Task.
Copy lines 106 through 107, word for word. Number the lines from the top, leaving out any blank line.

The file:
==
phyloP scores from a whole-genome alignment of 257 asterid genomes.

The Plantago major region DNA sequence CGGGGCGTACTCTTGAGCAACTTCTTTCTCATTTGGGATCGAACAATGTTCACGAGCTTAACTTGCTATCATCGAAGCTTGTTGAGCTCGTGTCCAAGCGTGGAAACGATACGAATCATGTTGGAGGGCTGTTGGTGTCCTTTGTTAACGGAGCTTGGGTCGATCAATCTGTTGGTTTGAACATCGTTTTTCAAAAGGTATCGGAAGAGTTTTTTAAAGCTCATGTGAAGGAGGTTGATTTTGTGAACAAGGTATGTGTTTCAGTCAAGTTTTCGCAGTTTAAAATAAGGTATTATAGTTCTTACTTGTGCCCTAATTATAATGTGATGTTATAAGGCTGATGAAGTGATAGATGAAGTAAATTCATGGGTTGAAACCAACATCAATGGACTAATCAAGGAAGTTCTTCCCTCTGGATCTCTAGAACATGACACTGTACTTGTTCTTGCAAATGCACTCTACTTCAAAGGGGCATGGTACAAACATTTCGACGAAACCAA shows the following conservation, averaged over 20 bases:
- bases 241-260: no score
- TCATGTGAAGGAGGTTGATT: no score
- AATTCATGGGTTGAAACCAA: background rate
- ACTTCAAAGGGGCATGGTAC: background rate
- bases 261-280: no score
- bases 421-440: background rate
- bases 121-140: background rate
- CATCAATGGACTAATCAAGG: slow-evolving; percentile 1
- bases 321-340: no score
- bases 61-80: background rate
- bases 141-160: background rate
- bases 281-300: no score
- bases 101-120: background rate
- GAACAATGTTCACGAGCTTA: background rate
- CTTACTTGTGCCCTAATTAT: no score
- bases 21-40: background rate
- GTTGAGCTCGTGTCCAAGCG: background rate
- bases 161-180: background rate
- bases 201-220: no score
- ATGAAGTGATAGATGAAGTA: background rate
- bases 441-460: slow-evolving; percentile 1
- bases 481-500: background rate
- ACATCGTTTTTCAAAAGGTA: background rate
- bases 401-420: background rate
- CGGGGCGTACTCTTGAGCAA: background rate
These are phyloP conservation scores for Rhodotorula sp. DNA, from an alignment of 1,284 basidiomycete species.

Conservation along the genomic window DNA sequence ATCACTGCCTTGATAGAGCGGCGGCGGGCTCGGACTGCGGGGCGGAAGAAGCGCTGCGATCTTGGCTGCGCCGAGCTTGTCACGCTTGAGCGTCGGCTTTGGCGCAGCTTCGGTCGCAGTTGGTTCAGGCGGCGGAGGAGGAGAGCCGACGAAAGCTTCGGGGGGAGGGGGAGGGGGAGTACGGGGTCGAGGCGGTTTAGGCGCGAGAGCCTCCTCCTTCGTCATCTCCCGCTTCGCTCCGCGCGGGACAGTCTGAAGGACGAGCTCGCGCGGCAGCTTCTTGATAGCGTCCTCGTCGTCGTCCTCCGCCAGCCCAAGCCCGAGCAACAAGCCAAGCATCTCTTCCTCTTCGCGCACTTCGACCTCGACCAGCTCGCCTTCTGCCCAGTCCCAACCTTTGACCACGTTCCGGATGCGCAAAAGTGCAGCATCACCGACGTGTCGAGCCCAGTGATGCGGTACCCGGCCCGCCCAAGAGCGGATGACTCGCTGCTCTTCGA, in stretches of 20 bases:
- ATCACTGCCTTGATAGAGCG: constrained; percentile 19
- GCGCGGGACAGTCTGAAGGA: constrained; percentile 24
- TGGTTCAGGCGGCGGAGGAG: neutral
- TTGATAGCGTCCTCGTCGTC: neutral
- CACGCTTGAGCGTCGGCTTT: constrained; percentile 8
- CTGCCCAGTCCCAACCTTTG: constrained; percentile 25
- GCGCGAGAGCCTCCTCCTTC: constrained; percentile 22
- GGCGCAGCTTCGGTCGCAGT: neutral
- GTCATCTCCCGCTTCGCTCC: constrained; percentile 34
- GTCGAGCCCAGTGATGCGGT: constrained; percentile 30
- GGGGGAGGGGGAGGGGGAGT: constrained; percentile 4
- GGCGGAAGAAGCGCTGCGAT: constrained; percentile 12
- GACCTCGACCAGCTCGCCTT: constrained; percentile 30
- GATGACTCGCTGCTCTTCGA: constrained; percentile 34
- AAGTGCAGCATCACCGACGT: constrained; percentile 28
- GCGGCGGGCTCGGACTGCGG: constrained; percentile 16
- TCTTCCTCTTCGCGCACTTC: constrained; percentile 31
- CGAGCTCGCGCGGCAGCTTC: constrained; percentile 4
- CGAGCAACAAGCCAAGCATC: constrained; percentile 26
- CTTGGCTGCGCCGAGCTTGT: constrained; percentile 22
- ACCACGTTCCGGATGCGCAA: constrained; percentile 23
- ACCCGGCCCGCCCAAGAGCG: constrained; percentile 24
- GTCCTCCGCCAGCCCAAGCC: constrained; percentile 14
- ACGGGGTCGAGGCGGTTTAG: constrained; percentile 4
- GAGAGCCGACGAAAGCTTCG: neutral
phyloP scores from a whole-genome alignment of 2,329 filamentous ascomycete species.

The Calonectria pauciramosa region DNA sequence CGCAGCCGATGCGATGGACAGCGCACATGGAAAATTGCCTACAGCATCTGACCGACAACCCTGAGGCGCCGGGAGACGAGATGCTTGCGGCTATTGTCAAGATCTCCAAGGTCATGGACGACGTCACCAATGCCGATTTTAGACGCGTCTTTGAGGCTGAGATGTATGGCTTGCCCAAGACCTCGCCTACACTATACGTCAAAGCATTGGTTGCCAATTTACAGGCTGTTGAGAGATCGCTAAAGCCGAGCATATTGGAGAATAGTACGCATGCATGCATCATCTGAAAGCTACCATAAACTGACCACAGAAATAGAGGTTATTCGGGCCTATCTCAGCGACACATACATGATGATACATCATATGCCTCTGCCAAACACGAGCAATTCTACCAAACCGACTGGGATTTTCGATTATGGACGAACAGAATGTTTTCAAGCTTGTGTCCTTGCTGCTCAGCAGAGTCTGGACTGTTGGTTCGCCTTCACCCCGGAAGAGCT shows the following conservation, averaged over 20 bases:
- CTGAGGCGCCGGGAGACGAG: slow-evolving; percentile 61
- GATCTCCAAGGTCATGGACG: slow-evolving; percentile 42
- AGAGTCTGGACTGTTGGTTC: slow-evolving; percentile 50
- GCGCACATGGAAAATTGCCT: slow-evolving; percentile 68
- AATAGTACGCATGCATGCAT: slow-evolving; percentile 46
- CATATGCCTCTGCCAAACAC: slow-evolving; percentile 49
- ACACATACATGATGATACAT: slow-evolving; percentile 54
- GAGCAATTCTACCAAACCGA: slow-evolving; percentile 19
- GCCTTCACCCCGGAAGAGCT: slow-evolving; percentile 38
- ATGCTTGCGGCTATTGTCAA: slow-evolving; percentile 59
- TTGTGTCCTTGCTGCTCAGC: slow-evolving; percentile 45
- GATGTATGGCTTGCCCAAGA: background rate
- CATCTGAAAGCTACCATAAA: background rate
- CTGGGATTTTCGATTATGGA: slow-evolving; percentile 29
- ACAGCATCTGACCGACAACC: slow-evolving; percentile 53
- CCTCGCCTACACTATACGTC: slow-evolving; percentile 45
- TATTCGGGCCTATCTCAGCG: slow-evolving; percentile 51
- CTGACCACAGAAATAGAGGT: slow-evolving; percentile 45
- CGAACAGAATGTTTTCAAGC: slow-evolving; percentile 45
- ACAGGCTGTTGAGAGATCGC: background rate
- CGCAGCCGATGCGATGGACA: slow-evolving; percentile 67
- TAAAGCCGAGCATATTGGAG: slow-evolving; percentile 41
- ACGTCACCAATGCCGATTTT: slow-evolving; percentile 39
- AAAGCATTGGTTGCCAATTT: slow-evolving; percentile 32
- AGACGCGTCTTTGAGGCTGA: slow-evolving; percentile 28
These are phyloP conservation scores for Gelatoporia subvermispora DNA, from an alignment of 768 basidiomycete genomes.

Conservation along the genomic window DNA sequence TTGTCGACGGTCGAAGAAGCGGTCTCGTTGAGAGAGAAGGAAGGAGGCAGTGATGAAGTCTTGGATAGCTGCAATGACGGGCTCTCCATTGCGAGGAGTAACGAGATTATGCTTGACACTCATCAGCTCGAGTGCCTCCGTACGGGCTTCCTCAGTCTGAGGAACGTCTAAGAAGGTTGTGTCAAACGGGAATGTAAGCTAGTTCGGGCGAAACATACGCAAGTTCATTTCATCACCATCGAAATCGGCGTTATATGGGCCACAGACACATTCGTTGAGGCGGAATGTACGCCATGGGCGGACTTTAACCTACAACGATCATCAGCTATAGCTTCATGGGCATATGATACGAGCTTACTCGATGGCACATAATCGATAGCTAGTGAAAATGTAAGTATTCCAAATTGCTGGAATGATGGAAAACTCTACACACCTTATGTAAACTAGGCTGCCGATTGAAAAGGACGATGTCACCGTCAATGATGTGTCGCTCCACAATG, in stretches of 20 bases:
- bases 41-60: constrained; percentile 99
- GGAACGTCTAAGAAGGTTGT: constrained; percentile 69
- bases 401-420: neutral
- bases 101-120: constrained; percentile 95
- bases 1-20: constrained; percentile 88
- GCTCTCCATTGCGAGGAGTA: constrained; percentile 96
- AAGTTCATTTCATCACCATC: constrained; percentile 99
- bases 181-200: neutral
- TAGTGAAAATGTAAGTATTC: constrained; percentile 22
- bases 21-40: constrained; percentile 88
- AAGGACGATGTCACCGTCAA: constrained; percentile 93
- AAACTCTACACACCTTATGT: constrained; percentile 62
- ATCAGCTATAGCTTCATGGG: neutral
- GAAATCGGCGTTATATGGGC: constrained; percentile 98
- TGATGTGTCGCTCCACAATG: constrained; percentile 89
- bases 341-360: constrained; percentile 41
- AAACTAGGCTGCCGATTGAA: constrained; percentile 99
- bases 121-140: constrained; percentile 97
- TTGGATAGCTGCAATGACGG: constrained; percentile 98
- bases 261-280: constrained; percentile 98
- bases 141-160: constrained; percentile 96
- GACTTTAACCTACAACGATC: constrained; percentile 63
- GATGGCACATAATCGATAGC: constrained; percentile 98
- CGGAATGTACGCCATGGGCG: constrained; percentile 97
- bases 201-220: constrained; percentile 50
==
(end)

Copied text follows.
- GATGGCACATAATCGATAGC: constrained; percentile 98
- CGGAATGTACGCCATGGGCG: constrained; percentile 97